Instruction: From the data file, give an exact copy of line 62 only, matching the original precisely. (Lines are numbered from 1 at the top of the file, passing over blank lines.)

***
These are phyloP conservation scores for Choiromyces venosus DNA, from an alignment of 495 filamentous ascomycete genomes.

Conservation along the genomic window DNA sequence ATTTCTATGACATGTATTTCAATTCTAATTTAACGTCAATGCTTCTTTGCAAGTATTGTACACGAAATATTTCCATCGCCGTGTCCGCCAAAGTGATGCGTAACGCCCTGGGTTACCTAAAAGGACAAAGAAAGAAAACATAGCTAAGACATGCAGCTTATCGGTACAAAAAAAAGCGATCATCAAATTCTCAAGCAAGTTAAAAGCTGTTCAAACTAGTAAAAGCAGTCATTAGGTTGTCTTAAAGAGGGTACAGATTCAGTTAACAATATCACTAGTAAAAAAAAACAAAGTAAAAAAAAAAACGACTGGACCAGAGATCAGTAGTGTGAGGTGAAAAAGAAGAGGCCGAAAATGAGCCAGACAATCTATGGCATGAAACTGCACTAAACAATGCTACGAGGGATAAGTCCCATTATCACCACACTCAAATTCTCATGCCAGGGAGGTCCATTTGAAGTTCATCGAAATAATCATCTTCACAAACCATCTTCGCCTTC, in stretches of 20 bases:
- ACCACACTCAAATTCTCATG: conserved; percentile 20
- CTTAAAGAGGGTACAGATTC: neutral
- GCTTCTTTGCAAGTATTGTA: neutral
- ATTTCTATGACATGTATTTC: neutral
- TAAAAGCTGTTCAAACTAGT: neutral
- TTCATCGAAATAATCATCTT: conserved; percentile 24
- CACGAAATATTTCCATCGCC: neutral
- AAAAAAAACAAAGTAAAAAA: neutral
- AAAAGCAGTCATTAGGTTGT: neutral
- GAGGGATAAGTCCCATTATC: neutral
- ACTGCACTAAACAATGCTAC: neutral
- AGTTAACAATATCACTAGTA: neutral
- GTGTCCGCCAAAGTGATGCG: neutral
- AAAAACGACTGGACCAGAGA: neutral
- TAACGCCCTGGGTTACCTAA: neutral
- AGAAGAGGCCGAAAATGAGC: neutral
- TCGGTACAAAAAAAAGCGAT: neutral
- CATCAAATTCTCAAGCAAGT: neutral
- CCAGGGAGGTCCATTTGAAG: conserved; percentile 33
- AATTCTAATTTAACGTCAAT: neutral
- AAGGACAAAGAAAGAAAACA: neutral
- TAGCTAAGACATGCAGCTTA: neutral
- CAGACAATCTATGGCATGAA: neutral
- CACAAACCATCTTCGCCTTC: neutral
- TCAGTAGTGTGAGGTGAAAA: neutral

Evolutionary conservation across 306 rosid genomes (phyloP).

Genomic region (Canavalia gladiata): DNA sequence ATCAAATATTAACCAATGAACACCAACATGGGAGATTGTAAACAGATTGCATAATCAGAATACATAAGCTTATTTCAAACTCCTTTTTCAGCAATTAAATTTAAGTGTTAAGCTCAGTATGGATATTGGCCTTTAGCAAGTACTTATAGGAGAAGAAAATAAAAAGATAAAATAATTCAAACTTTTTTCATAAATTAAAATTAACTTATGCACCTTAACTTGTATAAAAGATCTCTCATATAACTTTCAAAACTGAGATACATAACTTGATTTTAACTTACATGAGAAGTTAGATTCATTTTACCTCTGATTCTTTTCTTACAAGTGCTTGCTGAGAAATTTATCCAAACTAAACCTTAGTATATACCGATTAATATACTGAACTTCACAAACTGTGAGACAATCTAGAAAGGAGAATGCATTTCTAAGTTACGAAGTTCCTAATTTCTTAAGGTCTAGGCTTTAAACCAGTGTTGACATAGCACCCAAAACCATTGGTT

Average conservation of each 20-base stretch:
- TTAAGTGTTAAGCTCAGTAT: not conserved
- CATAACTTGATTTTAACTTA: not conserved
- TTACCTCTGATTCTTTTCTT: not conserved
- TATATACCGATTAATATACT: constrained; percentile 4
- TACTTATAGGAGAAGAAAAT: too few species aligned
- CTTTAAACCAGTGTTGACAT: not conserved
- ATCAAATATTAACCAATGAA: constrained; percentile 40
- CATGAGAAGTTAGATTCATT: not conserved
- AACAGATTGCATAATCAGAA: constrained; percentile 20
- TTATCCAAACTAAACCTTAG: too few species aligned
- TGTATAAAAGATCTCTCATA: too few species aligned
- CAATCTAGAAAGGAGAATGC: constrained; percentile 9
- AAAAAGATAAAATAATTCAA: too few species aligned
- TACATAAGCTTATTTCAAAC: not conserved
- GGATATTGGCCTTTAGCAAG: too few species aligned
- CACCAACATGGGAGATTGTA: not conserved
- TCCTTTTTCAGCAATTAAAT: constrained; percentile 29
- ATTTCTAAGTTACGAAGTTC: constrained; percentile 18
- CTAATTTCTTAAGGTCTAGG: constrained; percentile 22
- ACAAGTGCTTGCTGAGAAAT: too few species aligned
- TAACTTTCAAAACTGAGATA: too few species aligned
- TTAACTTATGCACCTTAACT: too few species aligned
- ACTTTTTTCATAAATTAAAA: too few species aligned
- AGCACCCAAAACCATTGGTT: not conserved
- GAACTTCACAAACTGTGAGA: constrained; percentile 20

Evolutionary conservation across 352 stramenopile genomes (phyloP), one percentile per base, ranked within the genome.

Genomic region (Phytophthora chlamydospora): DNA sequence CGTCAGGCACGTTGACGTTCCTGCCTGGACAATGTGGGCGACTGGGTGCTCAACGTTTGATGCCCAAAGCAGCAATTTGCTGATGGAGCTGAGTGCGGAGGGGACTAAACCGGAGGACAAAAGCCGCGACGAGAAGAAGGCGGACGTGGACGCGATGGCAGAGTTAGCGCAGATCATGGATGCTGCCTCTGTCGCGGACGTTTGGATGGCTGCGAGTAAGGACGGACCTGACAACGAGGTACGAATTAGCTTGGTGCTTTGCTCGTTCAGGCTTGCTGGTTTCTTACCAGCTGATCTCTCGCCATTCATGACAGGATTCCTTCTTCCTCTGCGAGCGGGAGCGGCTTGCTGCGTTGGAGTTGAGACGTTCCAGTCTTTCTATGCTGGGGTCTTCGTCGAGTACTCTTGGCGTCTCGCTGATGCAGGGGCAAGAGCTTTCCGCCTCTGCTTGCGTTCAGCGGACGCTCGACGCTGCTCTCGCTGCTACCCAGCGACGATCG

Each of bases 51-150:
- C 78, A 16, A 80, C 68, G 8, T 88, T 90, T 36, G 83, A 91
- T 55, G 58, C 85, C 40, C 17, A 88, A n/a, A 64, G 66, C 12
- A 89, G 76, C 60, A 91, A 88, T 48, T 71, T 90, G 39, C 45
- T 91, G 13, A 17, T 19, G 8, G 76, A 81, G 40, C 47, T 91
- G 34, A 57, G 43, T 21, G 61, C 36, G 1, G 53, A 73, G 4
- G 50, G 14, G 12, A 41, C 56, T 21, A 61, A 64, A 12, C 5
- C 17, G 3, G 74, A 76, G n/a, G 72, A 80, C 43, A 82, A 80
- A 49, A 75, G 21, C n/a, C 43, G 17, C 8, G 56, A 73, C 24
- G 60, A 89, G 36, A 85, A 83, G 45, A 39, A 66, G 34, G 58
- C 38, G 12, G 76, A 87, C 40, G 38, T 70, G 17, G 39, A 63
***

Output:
- T 91, G 13, A 17, T 19, G 8, G 76, A 81, G 40, C 47, T 91